Delaware Hayes High School does not rely only on staff to resolve conflicts between students. Instead, trained students have an opportunity to help their peers sort things out.
Every year, the guidance counselor at Hayes selects 12 students for the Peer Mediation Club based on their applications.
Students are asked why they want to join, what problems they see in the school and solutions they have, and whether they've had mediation training in the past.
After students are selected, they take part in mediation training with the guidance counselor. The training involves helping students to brainstorm ways to solve problems that are not necessary school-related in nature.
They also are taught traditional means to end conflict, then practice those skills by role-playing mediation between students.
Guidance counselor Jennifer Pollard said she also shows students a video about bullying and gets them to think about how they can prevent such acts at Hayes.
"I encourage the students to think about ways to improve the school climate," she said. "We are also working on promoting our club throughout the school by putting articles in the school paper and school media."
The club is used on an as-needed basis, and students with issues are recommended to club members by teachers, staff or even the students themselves.
Students are never forced into meditation, but if they are open to sitting down with their peers, the club will send two representatives to conduct it.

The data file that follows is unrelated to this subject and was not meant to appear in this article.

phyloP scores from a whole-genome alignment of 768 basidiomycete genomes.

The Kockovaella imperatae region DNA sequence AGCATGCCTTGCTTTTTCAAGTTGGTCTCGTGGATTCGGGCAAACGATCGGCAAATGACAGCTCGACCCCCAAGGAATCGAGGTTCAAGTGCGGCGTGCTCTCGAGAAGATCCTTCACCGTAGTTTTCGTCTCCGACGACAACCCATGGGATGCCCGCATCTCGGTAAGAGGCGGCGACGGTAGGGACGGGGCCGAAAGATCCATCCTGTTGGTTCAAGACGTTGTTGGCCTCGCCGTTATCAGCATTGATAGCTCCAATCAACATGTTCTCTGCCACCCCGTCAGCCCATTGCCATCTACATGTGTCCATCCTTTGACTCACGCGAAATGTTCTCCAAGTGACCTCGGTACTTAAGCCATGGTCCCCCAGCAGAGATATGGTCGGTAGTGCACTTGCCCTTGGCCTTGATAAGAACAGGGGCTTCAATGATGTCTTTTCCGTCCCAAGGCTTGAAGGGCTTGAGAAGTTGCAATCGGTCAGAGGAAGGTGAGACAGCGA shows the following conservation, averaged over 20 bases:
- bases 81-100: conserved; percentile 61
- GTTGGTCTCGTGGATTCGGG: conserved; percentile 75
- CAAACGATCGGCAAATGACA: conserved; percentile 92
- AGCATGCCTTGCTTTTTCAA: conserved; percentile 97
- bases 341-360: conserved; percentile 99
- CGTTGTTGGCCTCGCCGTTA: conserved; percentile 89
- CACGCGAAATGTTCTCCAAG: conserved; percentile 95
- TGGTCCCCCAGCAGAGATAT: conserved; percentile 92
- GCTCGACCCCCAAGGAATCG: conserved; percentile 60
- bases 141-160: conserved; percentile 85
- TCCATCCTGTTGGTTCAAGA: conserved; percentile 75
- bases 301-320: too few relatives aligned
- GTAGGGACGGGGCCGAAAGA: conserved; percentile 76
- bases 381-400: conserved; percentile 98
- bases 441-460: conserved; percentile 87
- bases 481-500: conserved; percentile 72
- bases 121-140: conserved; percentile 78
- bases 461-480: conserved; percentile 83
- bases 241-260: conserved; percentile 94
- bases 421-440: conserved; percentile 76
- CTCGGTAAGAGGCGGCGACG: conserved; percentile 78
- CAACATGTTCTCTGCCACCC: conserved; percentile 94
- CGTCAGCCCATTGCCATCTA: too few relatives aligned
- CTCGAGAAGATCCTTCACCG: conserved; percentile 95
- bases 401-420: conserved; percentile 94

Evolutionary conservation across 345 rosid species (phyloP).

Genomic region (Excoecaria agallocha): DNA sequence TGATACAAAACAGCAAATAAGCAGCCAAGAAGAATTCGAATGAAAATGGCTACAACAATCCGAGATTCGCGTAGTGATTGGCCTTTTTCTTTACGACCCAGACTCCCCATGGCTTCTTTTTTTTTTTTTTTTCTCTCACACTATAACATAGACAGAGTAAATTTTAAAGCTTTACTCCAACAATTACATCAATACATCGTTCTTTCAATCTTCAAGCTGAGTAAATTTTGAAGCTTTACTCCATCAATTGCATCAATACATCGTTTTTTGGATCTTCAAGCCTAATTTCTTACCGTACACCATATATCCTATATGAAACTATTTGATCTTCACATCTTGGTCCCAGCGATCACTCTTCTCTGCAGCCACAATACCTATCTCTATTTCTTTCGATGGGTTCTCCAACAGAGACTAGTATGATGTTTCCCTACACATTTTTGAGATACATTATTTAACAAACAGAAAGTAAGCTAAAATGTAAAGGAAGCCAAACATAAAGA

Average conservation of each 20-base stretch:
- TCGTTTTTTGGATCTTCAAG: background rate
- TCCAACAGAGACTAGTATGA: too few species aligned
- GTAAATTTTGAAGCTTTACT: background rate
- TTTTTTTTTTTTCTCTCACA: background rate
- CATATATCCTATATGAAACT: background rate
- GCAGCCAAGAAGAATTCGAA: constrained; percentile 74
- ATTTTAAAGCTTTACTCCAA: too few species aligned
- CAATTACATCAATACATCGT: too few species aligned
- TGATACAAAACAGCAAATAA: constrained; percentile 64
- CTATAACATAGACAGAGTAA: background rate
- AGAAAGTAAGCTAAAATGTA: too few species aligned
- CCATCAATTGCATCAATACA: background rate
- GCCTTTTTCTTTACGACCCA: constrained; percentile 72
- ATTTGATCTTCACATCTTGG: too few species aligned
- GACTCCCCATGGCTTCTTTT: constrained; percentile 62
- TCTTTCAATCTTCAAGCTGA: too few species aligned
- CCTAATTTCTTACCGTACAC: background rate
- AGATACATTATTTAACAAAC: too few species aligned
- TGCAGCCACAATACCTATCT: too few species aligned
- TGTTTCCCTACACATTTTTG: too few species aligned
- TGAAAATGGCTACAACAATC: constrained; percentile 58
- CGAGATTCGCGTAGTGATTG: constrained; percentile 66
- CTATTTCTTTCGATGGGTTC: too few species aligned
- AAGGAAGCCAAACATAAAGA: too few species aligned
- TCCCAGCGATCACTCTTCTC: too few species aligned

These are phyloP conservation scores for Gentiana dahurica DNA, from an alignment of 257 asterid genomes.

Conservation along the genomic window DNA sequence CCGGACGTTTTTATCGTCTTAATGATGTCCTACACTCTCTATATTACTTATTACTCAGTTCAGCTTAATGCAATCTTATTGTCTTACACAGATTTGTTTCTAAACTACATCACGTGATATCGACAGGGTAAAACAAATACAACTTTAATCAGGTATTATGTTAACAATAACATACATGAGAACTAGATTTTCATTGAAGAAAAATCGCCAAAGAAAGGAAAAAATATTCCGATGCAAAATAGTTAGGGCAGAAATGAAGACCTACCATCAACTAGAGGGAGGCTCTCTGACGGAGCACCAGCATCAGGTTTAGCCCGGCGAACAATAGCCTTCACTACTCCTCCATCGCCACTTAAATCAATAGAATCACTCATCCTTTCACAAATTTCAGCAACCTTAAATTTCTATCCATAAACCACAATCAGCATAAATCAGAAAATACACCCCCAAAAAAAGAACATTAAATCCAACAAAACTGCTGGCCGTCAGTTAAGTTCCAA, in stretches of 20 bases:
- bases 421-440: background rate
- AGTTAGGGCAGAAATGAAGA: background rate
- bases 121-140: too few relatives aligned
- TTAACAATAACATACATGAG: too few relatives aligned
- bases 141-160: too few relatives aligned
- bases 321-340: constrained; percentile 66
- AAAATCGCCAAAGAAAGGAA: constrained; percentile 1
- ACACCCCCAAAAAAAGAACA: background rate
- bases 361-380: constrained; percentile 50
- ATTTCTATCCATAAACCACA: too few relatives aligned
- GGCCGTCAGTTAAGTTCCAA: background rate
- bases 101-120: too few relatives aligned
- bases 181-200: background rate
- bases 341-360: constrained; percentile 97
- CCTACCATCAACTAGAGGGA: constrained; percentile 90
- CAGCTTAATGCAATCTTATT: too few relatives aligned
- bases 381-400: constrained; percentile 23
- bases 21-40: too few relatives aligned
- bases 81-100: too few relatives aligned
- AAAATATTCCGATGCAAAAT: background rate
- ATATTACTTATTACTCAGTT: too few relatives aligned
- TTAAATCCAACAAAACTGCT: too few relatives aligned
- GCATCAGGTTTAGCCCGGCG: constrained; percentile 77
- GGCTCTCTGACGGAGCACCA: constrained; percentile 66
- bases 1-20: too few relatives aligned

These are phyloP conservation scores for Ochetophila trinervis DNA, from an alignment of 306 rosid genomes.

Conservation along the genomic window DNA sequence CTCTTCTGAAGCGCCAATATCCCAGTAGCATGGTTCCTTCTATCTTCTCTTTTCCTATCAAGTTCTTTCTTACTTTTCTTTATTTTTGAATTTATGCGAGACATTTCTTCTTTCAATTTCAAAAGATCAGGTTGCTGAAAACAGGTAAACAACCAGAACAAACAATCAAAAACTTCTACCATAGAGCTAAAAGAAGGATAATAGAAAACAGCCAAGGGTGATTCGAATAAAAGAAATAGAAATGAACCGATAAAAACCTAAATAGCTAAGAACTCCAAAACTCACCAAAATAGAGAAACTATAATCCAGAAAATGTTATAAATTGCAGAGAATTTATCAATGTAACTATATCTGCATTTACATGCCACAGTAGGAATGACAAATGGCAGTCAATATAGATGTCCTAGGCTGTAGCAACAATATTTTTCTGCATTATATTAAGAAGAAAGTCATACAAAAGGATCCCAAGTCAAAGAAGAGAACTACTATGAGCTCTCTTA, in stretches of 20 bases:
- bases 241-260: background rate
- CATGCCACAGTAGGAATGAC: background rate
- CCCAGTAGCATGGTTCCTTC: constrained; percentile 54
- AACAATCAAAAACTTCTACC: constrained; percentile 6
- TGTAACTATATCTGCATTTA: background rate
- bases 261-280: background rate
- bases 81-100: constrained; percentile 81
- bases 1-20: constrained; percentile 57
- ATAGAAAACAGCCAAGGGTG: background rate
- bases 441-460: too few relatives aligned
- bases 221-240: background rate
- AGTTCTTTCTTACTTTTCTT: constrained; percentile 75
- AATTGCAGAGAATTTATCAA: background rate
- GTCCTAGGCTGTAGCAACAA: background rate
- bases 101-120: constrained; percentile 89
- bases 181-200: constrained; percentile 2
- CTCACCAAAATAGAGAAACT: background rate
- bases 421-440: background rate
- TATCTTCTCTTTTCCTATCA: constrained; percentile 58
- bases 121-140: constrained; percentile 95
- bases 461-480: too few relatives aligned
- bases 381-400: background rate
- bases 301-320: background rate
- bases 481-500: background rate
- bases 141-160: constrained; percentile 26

There are no adults in the room -- just the two students with the conflict and two peer mediators. They work through the problem and agree on a solution that both students feel comfortable with, Pollard said.
She said it's not just a club, but a service students can provide to their school.
Pollard said every year is different in terms of how many conflicts the group attempts to resolve through peer mediation. Two years ago, there were 20 mediations; last year, there were only two, she said.
Pollard said Hayes has had a great success rate with mediation in her experience.
"In my seven years with the school, there was only one mediation we did that I can remember that was unsuccessful," she said.
In addition to conducting mediation between students, Pollard said the club members come up with great ways to resolve issues between staff and students.
"These kids really are my eyes and ears of the school," she said. "They are honest with me about how they see changes that can be made in the school and really have great ideas on how adults can handle their students better."
Many of the students selected to be in the club have career goals related to entering law school, education or the police academy.
"They are great kids and they really have an interest in helping people, which is why they're in this club," she said.